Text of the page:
Academic journal article Alcohol Research

Hepatitis C and Alcohol

Academic journal article Alcohol Research

Hepatitis C and Alcohol

Article excerpt

Patients infected with the hepatitis C virus (HCV) who drink heavily are likely to suffer more severe liver injury, promoting disease progression to cirrhosis and increasing their risk for liver cancer. Some research, although not conclusive, suggests that even moderate drinking may spur liver damage in HCV-infected patients. Research areas that have the greatest potential for developing more effective treatment options include HCV virology, immunology, animal models, and the mechanisms of liver injury. KEY WORDS: hepatitis C virus; alcoholic beverage; chronic AODE (alcohol and other drug effects); amount of AOD use; epidemiology; risk factors; disease course; alcoholic liver cirrhosis; gender differences; biochemical mechanism; RNA; mutation; apoptosis; inflammation; hepatocellular carcinoma; regulatory proteins; immune response; alcoholic fatty liver; treatment issues; treatment outcome; interferon


Hepatitis C is an infectious liver disease caused by the hepatitis C virus (HCV). The virus, which causes inflammation in the liver and can lead to more serious illness, primarily is spread by intravenous contact with the blood of an infected person. About 4 million people in the United States have been infected, making it the Nation's most common blood-borne disease, resulting in the deaths of between 10,000 and 12,000 people each year (National Institute of Diabetes and Digestive and Kidney Diseases 2003). Those at heightened risk for HCV infection include intravenous drug users, people who received blood transfusions or organ transplants before 1992 or clotting factors made before 1987, health care workers who suffer needle-stick accidents, and infants born to mothers who are infected with HCV (Centers for Disease Control and Prevention 1998). Several factors may accelerate the progression of hepatitis C, including older age at the time of infection, male gender, obesity, abnormal accumulation of fat in the liver (a condition known as fatty liver, or steatosis), and excessive alcohol consumption (Poynard et al. 2001).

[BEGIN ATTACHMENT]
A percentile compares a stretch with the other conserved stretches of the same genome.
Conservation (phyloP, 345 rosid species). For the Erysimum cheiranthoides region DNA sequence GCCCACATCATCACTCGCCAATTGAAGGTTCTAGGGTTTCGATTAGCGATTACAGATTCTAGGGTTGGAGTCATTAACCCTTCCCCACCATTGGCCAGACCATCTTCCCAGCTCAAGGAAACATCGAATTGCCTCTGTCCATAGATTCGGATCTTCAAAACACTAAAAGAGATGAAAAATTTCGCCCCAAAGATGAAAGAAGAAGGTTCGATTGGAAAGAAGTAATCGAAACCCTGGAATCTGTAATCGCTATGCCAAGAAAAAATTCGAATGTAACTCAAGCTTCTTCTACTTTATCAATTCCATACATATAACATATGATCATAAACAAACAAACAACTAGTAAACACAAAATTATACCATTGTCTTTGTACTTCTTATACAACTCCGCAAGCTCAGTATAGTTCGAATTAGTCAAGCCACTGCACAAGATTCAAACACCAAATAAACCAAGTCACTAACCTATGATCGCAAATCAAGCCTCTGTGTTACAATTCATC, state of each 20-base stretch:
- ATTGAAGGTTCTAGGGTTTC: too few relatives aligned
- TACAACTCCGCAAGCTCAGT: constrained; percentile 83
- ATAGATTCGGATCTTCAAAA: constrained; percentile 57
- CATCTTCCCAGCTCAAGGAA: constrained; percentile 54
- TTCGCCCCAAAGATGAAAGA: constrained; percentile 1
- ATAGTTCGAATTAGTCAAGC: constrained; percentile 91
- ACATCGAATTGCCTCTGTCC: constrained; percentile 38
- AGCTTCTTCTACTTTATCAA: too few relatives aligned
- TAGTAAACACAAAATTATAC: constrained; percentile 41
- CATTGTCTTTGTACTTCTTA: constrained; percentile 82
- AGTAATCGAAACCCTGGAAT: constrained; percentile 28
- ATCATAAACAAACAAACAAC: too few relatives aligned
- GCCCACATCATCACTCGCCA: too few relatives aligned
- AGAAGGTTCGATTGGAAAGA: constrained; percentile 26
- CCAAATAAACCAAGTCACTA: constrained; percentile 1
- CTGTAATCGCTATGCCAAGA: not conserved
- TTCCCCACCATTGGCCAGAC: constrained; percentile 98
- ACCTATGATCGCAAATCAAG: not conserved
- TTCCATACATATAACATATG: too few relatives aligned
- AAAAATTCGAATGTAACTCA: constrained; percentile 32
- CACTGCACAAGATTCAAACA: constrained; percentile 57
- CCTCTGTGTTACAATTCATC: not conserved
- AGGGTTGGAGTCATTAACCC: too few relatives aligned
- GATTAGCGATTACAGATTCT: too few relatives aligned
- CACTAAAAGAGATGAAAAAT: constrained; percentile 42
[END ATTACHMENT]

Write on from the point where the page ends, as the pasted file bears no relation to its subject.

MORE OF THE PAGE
This article discusses the mechanisms by which alcohol may exacerbate HCV-infected patients' risk of disease progression, reviews issues in the treatment of alcoholic patients with HCV infection, and addresses important areas of future research.


Almost one-third of alcoholics with clinical symptoms of liver disease have been infected with HCV, which is four times the rate of HCV infection found in alcoholics who do not have liver disease (Coelho-Little et al. 1995; Mendenhall et al. 1991; Takase et al. 1993). As shown in figure 1, people with more severe liver disease are considerably more likely to test positive for HCV infection than those with less severe liver disease (Takase et al. 1993).


Several studies have indicated that heavy alcohol consumption accelerates patients' progression from chronic HCV to cirrhosis (a condition in which fibrous scar tissue replaces healthy liver tissue), and liver cancer (specifically, hepatocellular carcinoma, the most common form of liver cancer). Although fewer studies have examined the effects of moderate drinking on the course of liver disease in HCV patients, there is some indication that alcohol consumption in the moderate-to-heavy range may increase HCV-infected patients' risk of developing liver fibrosis and cirrhosis. Research on whether gender has any effect on alcohol consumption and liver disease progression in HCV patients is very limited.




In a study of 2,235 HCV-infected patients, Poynard and colleagues (1997) observed that patients who drank heavily (more than 50 grams [g] of alcohol, or 4.2 drinks, per day (1)) tended to show much more advanced liver scarring (i.e., fibrosis, a defining feature of cirrhosis) than those who did not drink as heavily. …

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